The City of the Angels is also the Land of the Stars, but Stanley Anderson of Bangs returned home from a week-long visit in Los Angeles more impressed with a Christian mission in the heart of the city’s gang area than anything else.

Anderson was invited to California to join his son, “Nashville Star” finalist Coffey Anderson, in the filming of segments to be shown during tonight’s talent showdown on NBC Television. The program will air live at 8 p.m. local time.

The Dream Center is a faith-based mission that ministers to the homeless and poor with which Coffey Anderson has been affiliated for about eight months.

“It’s amazing to see what’s going on,” Anderson said Sunday, two days after returning from California. “They feed 35,000 people a week - a week,” he emphasized. “That’s almost the entire population of Brown County. They have 8.8 acres that was once an old hospital. It’s is the heart of gang territory, but there’s not a sign of any graffiti there; that’s how much respect the gangs have for what they’re doing.”

Dormitories in the former Queen of Angels Hospital, built in 1926, provide inner city residents with housing, counseling and opportunities to leave lives of poverty, drug abuse and prostitution. Teams of “disciples” fan out block by block in downtown Los Angeles to witness and minister.

“You find out fast how strong you are in Christ,” Anderson said of that work.

The Dream Center, which according to its Web site took its name from the effort to show people how they can realize their dreams, also offers assistance in education, health services, mentorship, food, clothing and shelter. It is affiliated with the Assemblies of God.

Coffey Anderson has been active in the center’s radio and television ministry, and members have played a key role in making his continued appearances on “Nashville Star” possible.

Generous members have supported Coffey financially since he went to Nashville on May 24, and a church staff member is handling his household bills while he’s away, the singer-songwriter’s father said. They have also been watching the show together, and voting repeatedly for Coffey in the two-hour window allowed after each Monday’s live program.

“We were in an auditorium with 800 people in it last Monday,” Stanley Anderson said. “After (the show was) over, all they do is vote, and keep voting.”

Anderson said an estimated 175,000 votes were cast last week for Coffey from that church alone.

“But that’s not the first thing they do,” Anderson said. “They pray first, then they vote.”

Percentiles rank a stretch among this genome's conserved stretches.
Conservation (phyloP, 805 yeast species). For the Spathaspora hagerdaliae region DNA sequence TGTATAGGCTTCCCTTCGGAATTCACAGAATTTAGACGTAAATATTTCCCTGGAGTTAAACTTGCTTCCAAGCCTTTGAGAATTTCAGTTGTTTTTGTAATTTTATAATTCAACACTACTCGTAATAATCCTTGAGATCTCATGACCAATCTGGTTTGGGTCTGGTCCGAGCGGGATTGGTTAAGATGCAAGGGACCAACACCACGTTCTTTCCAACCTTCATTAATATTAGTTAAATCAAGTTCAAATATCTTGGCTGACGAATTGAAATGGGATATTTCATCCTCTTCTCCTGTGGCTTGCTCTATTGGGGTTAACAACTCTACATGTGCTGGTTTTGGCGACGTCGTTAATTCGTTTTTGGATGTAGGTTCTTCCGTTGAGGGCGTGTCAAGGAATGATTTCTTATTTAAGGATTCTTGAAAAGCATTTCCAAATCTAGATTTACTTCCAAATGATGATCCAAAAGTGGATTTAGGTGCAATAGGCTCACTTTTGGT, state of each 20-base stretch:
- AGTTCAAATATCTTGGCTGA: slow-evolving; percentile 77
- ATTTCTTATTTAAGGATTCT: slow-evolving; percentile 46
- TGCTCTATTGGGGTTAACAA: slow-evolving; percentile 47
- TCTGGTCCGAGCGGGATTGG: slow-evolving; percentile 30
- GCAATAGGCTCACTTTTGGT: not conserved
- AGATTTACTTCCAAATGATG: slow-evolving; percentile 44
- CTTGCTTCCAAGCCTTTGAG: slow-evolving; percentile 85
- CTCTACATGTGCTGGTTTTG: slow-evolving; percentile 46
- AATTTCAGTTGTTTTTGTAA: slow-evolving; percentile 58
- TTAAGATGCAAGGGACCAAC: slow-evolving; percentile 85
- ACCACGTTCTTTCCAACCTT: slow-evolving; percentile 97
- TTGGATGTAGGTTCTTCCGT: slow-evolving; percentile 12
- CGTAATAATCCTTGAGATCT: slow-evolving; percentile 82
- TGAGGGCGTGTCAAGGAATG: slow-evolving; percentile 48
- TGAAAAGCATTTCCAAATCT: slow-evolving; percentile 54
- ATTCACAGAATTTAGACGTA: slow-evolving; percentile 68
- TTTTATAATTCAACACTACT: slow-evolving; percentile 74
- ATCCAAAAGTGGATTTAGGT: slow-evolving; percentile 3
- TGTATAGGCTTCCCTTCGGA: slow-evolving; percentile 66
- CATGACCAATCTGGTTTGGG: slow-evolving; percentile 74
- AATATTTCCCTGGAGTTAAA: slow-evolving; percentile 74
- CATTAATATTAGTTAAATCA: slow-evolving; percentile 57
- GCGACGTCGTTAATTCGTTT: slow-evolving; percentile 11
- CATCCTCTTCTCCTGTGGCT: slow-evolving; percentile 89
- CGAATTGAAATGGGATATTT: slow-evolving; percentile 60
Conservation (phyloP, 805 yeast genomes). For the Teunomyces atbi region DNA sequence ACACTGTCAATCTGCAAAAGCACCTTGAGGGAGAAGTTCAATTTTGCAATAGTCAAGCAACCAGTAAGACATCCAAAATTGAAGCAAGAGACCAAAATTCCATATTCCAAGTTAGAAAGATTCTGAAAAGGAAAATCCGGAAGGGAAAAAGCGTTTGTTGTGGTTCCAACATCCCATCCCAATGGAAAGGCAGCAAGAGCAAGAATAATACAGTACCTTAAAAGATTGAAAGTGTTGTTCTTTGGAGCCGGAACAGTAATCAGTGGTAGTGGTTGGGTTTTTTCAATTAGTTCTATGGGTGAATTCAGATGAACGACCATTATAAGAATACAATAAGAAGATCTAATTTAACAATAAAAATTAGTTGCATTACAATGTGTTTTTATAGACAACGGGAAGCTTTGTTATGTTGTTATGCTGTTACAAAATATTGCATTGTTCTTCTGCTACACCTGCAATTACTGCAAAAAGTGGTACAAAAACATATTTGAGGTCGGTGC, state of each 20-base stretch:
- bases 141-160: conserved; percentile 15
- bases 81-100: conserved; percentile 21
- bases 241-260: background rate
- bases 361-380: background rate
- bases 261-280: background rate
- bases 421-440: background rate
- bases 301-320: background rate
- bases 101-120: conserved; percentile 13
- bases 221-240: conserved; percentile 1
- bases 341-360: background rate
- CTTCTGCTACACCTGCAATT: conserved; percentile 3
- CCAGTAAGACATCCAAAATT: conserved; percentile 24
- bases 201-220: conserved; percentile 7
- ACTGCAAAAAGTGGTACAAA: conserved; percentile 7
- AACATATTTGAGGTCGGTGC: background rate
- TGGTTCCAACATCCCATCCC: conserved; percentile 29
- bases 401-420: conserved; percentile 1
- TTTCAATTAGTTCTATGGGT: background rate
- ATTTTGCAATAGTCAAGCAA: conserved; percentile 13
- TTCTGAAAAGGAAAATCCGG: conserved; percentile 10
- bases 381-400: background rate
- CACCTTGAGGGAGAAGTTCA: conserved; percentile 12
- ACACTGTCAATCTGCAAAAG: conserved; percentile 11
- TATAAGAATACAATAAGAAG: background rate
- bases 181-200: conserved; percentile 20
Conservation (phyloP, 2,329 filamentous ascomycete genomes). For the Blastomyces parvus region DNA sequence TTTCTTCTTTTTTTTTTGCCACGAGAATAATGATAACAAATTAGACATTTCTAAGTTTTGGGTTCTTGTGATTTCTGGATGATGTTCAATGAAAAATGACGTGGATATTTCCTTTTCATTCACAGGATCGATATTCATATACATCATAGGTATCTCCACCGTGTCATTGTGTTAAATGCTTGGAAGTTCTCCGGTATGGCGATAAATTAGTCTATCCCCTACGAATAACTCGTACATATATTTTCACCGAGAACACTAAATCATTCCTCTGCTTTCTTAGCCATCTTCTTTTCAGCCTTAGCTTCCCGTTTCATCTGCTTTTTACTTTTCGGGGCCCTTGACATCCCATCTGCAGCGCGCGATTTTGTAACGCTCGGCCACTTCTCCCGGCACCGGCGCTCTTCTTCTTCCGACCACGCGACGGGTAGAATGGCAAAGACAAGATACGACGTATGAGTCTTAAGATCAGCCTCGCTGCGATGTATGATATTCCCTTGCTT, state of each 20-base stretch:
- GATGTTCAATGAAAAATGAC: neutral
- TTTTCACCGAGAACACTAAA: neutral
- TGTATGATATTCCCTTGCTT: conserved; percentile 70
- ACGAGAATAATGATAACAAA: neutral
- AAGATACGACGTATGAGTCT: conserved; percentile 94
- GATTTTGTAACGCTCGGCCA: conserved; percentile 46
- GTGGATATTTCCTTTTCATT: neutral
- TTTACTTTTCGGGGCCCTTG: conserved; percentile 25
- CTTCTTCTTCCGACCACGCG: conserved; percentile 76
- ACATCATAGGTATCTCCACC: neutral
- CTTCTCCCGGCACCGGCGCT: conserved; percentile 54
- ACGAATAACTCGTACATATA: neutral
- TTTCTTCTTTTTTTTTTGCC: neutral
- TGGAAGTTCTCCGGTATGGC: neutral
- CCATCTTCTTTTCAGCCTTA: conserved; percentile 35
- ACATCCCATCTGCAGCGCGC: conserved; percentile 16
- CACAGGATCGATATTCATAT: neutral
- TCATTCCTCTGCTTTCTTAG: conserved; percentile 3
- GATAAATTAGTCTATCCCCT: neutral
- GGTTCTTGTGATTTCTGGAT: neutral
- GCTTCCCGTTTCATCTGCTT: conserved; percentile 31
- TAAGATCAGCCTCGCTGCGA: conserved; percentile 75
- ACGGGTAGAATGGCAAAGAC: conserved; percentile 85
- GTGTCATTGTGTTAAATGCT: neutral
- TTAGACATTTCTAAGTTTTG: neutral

Last week, “Nashville Star” filmed Coffey giving a tour of the center, performing for youngsters and visiting with center supporters.

“He sang eight or nine songs,” Anderson said of his son. “The last one was a Gospel song, but I don’t know how much of that is going to be shown Monday.”

During the visit last week, New York Knicks star Stephon Marbury arrived with 300 pairs of his hot-selling shoes to give away, and actor Sinbad also made an appearance. Several key members of the U.S. Summer Olympics team also stopped by.

Coffey is back in Nashville now with the three other finalists preparing for what promises to be the most important performance of the show’s summer run. They also went home last week for a similar film session. Program producers said it was a toss-up whether Coffey’s home visit would be to Texas, where his father lives, or California, where the performer and his daughter Savannah live.

“This is it,” Anderson said Sunday concerning tonight’s performance. “Everybody needs to vote Monday night. This will determine who will be the ‘Nashville Star.’”

Anderson said the four finalists will be singing two songs in tonight’s show, and Coffey is hoping the producers will give him the green light to sing a song performed by John Rich, one of three judges and mentors on the show. Rich has been the most critical of Coffey’s style, complaining that it’s not country enough.

“We’ll get him,” Anderson said. “If they let (Coffey) sing it, he’ll do that song better than John has ever done it.”

The ultimate winner will receive a multi-release recording contract, a performance at the Olympics in China and other prizes. But Anderson said his son has already been contacted by other recording companies who have told him they would have already signed him to a deal if he was no longer on “Nashville Star.” If Coffey wins, they will have to stand in line until after he fulfills his commitment to the program producers.

The national television audience won’t have to wait much longer to find out whether Coffey Anderson will be this season’s “Nashville Star.”